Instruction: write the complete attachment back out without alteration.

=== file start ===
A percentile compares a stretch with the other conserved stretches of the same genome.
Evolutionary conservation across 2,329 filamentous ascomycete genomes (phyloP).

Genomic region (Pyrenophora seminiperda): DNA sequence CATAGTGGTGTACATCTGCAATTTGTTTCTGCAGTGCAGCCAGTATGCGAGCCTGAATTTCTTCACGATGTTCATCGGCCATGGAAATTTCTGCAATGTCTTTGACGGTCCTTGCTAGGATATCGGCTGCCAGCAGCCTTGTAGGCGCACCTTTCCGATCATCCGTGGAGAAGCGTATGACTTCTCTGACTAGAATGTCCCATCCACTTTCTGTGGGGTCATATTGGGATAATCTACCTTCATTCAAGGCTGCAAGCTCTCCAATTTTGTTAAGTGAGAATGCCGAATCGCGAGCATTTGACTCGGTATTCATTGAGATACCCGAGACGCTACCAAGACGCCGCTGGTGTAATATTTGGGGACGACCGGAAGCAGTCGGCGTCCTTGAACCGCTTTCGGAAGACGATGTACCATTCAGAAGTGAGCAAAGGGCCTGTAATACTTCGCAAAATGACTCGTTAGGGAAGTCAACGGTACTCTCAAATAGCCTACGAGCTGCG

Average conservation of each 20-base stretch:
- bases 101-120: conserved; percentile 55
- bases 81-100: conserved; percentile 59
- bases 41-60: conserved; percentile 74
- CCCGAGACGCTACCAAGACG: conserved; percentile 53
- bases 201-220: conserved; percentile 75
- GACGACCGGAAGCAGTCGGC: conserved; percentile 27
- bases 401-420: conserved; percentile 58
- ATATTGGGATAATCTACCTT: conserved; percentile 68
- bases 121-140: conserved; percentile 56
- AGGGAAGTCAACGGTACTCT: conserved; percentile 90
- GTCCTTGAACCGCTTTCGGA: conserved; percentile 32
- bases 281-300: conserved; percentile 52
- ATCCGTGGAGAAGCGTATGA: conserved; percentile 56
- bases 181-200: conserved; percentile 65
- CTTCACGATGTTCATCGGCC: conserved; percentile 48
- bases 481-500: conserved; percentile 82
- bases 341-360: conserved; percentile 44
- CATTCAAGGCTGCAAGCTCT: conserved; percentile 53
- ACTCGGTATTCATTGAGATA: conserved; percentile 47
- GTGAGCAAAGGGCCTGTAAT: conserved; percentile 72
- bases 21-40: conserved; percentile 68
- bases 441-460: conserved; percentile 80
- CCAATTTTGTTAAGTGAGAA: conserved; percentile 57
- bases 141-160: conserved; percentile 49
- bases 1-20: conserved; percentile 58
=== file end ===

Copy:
A percentile compares a stretch with the other conserved stretches of the same genome.
Evolutionary conservation across 2,329 filamentous ascomycete genomes (phyloP).

Genomic region (Pyrenophora seminiperda): DNA sequence CATAGTGGTGTACATCTGCAATTTGTTTCTGCAGTGCAGCCAGTATGCGAGCCTGAATTTCTTCACGATGTTCATCGGCCATGGAAATTTCTGCAATGTCTTTGACGGTCCTTGCTAGGATATCGGCTGCCAGCAGCCTTGTAGGCGCACCTTTCCGATCATCCGTGGAGAAGCGTATGACTTCTCTGACTAGAATGTCCCATCCACTTTCTGTGGGGTCATATTGGGATAATCTACCTTCATTCAAGGCTGCAAGCTCTCCAATTTTGTTAAGTGAGAATGCCGAATCGCGAGCATTTGACTCGGTATTCATTGAGATACCCGAGACGCTACCAAGACGCCGCTGGTGTAATATTTGGGGACGACCGGAAGCAGTCGGCGTCCTTGAACCGCTTTCGGAAGACGATGTACCATTCAGAAGTGAGCAAAGGGCCTGTAATACTTCGCAAAATGACTCGTTAGGGAAGTCAACGGTACTCTCAAATAGCCTACGAGCTGCG

Average conservation of each 20-base stretch:
- bases 101-120: conserved; percentile 55
- bases 81-100: conserved; percentile 59
- bases 41-60: conserved; percentile 74
- CCCGAGACGCTACCAAGACG: conserved; percentile 53
- bases 201-220: conserved; percentile 75
- GACGACCGGAAGCAGTCGGC: conserved; percentile 27
- bases 401-420: conserved; percentile 58
- ATATTGGGATAATCTACCTT: conserved; percentile 68
- bases 121-140: conserved; percentile 56
- AGGGAAGTCAACGGTACTCT: conserved; percentile 90
- GTCCTTGAACCGCTTTCGGA: conserved; percentile 32
- bases 281-300: conserved; percentile 52
- ATCCGTGGAGAAGCGTATGA: conserved; percentile 56
- bases 181-200: conserved; percentile 65
- CTTCACGATGTTCATCGGCC: conserved; percentile 48
- bases 481-500: conserved; percentile 82
- bases 341-360: conserved; percentile 44
- CATTCAAGGCTGCAAGCTCT: conserved; percentile 53
- ACTCGGTATTCATTGAGATA: conserved; percentile 47
- GTGAGCAAAGGGCCTGTAAT: conserved; percentile 72
- bases 21-40: conserved; percentile 68
- bases 441-460: conserved; percentile 80
- CCAATTTTGTTAAGTGAGAA: conserved; percentile 57
- bases 141-160: conserved; percentile 49
- bases 1-20: conserved; percentile 58